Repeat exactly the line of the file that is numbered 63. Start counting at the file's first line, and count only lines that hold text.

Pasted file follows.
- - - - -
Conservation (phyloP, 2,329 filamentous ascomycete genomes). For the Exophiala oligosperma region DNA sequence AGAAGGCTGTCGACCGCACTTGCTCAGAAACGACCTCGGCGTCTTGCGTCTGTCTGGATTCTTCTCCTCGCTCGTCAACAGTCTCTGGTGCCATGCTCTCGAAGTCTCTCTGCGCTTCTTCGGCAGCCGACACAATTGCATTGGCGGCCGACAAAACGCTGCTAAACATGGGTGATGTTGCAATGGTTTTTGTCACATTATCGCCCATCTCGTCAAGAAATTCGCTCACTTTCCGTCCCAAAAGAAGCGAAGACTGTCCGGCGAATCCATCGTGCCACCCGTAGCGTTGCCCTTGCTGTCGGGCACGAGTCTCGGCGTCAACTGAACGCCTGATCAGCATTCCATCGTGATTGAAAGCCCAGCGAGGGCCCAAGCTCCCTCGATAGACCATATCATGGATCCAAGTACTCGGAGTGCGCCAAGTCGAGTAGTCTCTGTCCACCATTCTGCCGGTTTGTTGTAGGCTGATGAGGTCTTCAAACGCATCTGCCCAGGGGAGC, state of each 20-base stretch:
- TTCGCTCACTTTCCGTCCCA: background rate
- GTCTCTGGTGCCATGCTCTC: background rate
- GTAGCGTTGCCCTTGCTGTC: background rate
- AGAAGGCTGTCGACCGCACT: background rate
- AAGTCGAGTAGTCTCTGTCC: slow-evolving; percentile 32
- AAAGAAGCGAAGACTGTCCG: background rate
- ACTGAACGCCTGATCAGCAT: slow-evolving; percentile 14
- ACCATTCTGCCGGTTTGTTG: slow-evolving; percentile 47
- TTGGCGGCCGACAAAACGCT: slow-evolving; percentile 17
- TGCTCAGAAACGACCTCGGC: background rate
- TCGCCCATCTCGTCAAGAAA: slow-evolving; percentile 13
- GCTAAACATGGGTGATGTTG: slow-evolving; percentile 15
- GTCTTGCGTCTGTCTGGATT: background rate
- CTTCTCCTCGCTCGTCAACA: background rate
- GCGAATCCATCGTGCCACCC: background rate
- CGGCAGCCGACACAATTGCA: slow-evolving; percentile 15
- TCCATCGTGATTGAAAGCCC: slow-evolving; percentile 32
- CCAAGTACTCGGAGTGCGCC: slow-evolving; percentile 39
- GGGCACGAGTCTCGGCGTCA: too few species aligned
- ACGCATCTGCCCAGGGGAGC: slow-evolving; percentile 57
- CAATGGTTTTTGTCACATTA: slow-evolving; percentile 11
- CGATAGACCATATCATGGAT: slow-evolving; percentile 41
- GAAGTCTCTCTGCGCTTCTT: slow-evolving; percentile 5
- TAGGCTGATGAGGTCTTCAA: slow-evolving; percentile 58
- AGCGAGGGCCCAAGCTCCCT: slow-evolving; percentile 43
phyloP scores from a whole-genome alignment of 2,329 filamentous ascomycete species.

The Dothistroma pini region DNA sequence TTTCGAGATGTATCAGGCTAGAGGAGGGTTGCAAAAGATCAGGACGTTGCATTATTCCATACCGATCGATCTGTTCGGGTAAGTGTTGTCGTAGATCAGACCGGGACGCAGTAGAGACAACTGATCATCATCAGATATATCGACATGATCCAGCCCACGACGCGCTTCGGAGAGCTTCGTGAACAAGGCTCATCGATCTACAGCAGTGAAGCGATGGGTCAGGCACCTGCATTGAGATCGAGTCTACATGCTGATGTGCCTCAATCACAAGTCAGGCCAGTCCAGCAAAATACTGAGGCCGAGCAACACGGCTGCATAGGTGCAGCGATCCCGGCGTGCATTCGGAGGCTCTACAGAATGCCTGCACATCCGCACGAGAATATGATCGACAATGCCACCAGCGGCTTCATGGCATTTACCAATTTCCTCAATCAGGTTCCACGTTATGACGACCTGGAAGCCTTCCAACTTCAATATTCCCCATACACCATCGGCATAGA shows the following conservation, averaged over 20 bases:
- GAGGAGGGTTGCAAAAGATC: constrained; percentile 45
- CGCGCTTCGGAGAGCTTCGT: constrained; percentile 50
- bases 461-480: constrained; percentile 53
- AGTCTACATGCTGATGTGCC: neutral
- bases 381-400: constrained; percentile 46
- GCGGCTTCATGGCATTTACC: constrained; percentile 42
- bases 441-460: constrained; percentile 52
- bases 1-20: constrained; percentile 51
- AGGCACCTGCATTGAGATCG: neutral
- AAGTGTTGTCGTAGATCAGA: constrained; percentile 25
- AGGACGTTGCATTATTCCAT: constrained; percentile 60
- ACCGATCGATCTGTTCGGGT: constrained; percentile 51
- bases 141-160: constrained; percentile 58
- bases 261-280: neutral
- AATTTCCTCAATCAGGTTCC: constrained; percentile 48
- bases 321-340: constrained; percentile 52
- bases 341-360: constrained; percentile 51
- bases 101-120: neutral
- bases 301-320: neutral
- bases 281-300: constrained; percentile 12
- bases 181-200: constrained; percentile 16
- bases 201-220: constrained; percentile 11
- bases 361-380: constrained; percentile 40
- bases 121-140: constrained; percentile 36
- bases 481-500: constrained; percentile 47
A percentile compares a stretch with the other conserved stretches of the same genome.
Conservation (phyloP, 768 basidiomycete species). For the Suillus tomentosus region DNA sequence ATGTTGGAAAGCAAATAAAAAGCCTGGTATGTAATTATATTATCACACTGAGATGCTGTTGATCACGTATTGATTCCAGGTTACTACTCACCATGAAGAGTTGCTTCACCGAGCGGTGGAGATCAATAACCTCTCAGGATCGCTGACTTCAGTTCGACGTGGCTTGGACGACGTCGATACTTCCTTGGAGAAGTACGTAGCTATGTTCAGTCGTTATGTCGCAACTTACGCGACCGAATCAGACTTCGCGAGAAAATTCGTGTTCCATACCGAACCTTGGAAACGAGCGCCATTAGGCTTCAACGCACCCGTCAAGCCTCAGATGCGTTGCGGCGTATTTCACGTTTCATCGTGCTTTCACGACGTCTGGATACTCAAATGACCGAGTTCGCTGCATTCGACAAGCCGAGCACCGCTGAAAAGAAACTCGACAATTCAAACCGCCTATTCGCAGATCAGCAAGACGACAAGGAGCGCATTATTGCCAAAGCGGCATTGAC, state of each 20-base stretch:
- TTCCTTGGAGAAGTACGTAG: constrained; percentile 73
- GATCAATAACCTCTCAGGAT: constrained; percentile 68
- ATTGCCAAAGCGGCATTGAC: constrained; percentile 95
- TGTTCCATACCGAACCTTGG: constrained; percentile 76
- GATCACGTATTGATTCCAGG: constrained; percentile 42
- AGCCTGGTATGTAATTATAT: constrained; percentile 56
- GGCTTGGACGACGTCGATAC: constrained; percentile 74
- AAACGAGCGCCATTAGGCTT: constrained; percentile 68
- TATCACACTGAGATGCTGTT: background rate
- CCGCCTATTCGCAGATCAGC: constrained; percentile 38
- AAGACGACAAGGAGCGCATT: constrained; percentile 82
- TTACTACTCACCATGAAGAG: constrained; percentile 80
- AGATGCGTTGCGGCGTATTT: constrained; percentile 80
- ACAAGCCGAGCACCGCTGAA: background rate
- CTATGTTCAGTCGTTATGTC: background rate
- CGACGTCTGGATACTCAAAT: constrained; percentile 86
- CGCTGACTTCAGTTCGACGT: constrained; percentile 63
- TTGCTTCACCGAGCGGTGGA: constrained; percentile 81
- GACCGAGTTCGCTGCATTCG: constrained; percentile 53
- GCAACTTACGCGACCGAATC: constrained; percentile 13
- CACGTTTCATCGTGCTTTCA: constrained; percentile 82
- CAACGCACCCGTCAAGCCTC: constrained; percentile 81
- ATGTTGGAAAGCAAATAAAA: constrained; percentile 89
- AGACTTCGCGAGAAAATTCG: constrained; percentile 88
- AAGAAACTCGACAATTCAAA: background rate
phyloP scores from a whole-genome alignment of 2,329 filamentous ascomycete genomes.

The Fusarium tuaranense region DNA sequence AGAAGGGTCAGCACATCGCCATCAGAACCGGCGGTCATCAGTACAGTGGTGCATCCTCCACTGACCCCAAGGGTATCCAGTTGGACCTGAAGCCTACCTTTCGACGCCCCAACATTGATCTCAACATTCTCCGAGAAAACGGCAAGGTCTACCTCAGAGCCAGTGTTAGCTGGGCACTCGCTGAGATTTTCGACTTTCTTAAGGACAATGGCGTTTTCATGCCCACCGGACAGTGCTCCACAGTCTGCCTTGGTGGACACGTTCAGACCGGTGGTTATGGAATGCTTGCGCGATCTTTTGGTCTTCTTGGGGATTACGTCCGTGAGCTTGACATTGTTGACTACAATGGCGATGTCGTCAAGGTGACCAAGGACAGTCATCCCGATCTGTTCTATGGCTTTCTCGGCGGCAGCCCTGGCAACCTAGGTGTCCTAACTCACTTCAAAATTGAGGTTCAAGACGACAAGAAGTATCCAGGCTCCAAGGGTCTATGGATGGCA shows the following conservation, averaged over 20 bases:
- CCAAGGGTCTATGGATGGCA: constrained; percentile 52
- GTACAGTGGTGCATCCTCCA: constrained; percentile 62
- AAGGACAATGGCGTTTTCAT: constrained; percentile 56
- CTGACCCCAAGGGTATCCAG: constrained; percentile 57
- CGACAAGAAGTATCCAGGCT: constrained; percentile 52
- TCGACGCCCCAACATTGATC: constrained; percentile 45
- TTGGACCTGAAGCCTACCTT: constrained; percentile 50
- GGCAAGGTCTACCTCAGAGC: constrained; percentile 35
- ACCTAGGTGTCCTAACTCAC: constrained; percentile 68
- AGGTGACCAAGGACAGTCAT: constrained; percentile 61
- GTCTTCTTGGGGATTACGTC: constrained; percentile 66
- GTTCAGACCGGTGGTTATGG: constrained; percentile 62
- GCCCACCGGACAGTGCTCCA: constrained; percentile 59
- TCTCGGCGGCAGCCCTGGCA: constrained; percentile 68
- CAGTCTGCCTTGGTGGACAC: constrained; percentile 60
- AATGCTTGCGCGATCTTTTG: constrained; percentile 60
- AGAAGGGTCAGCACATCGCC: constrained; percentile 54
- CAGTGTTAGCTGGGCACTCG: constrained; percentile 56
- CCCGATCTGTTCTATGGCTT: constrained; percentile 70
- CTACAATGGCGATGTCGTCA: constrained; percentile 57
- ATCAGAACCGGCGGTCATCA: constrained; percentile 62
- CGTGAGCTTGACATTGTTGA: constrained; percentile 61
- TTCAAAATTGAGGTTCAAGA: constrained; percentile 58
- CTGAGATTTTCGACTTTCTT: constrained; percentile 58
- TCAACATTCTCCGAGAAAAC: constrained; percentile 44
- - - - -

- AAACGAGCGCCATTAGGCTT: constrained; percentile 68